I was going to talk about how wonderfully feminist the movie is, how the entire third act is pretty much about three generations of women — the Wives, Furiosa, and the Vuvalini — all supporting and nurturing and teaching and fighting for each other, and it isn’t a big deal, it’s just another story to be told along with all the other stories in this blasted wasteland, and how revolutionary this is for a general-audience action movie, when it shouldn’t be revolutionary and yet it is somehow…  But I think all this is pretty self evident.

Instead, I’m going to talk about how truly baffled I am at all the people saying this film doesn’t have a story.  That it’s just action and nothing else.  What???  What movie did these people see?  It’s a simple story:  Get vehicle from point A to point B, overcome obstacles to reach promised land.  Definition of promised land changes, overcome more obstacles, the end.  How is that not a story?

But what really makes it a story are the three distinct character arcs hanging on that simple plot.  Nux’s entire belief system breaks down and he has to find something else to believe in — love.  Furiosa discovers the goal she’s been fighting for no longer exists and has to decide to either give up or a find a new goal — this decision marks the transition between the second and third acts.  And Max has to regain his humanity — he spends the first third of the movie mostly nonverbal, and slowly he regains speech, and the ability and desire to interact with the people he’s been thrown among.  His climactic moment, the climactic moment of the movie in fact, is when he finally tells Furiosa his name.  And he is human again, and sane.

There isn’t a wasted detail in this movie.  When the one Wife takes the bag of heirlooms from the Keeper of the Seeds, I cried.  I’ve never cried in a Mad Max movie before.  This is some really good story meat here.

People who say this doesn’t have a story — Is it because none of the characters stopped to explain things and they had to figure it out for themselves?  Were they really so distracted by the shiny explosions that they didn’t notice all the powerful stuff happening underneath all that?

People keep talking about the action in this movie, and how great and relentless the action is.  But I propose that one of the reasons the action in this film is so great is because it’s supported by a really good story.  Everything happens for a reason.  It’s all pointed toward the narrative drive (ha!), and nothing happens at random.  And it’s happening to actual people we care about because of these powerful arcs.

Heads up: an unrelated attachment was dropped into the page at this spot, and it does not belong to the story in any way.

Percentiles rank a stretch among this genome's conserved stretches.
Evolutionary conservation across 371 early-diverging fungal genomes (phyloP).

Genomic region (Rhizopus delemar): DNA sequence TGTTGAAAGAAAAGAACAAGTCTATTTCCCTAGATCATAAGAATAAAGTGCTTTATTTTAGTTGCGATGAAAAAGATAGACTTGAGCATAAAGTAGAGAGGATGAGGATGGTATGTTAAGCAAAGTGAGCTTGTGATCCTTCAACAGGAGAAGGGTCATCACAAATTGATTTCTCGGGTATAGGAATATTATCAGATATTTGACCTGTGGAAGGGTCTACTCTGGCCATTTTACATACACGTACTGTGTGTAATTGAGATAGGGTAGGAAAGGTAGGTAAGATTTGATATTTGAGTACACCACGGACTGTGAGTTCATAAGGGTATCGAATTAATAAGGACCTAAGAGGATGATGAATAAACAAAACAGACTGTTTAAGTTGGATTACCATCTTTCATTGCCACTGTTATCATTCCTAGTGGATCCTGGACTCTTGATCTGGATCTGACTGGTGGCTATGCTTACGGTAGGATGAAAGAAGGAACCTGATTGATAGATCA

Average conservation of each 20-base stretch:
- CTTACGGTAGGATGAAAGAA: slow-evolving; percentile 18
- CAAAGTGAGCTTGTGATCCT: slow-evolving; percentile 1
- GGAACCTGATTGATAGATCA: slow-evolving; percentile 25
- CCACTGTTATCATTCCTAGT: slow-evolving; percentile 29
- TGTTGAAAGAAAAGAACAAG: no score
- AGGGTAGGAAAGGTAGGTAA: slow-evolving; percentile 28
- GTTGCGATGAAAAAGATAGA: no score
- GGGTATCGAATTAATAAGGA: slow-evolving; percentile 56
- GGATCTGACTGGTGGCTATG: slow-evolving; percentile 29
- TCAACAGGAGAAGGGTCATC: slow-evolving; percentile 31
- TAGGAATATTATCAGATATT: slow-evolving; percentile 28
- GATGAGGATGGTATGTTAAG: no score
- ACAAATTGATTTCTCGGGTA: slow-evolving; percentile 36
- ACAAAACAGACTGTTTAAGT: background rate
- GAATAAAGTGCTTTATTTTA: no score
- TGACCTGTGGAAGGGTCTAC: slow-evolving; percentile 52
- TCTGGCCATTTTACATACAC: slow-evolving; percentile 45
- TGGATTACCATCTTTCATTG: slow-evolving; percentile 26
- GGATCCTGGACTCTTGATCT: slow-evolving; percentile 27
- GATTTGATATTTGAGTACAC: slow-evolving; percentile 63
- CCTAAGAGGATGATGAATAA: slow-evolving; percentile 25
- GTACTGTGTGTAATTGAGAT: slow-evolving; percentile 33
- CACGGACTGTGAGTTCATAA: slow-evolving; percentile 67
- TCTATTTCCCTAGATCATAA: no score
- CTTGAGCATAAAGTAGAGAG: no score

My great fear is that moving forward, we’re going to get a bunch of action movies that think they have to top the action in this one — without realizing that the action is great because of the story, not in spite of it.

IMG_5986

As you can see, I’ve taken out the paper mache again, so that I can make a Thing.  It’s a secret project.  I might post pictures of the finished thing, or I might not, because there are some extenuating circumstances.  How’s that for mysterious?  Anyway, this bit is what I did Wednesday.  I worked on Phase 2 last night, and left a wet sopping mess to dry overnight.  (I love living in an arid part of the country, where paper mache actually dries overnight.  I was reading one set of instructions that suggested putting your paper mache in the oven to dry, and that just sounded like a disaster waiting to happen.  Or maybe that’s just my oven.)

When I got up this morning and took a look at it?  Ooooooooh, it’s lookin’ really good!  I’m really excited!  Next step:  paint.

 

 

busy and a CGI rant

May 13, 2015

No real post planned for today.  I’m in the throes of revising stories and trying to clear off my appallingly messy desk.  I’ve got a couple of trips planned for the end of the month, and if I can just get some of this done by then. . . so yeah. The usual story.

In the meantime, here’s a really great article on the failures of modern CGI.  Very illuminating, and the reason why I still love going back to watch the original Star Wars and Indiana Jones movies:  there’s something about models that have weight and dimension to them. Weight, dimension, and realistic camera angles and tracking.  I’m glad to hear they’ve been using a lot of models on the new Star Wars movies.  We’ll see how that goes.  The color saturation comparisons are really shocking when you see them side by side — and I agree, it’s one of the reasons the Marvel movies looks so good.  There’s actually something there to jolt our eyeballs.  Favorite quote from the article:  “They really were so preoccupied with whether or not they could have 88 dinosaurs throwing exploding helicopters at each other that they didn’t stop to think if they should.”

I’ve had a lot of CGI rants over the years, like during a stretch where they seemed mostly to be used to replicate reality rather than to create wholly imaginative new worlds.  And yes, about how they often look so very cartoony.  And about how computers move so quickly the human eye can’t actually track some computerized effects.  It’s why I actively don’t go see 3-D movies anymore — I simply can’t see what’s going on a lot of times.  Maybe I’m just getting old.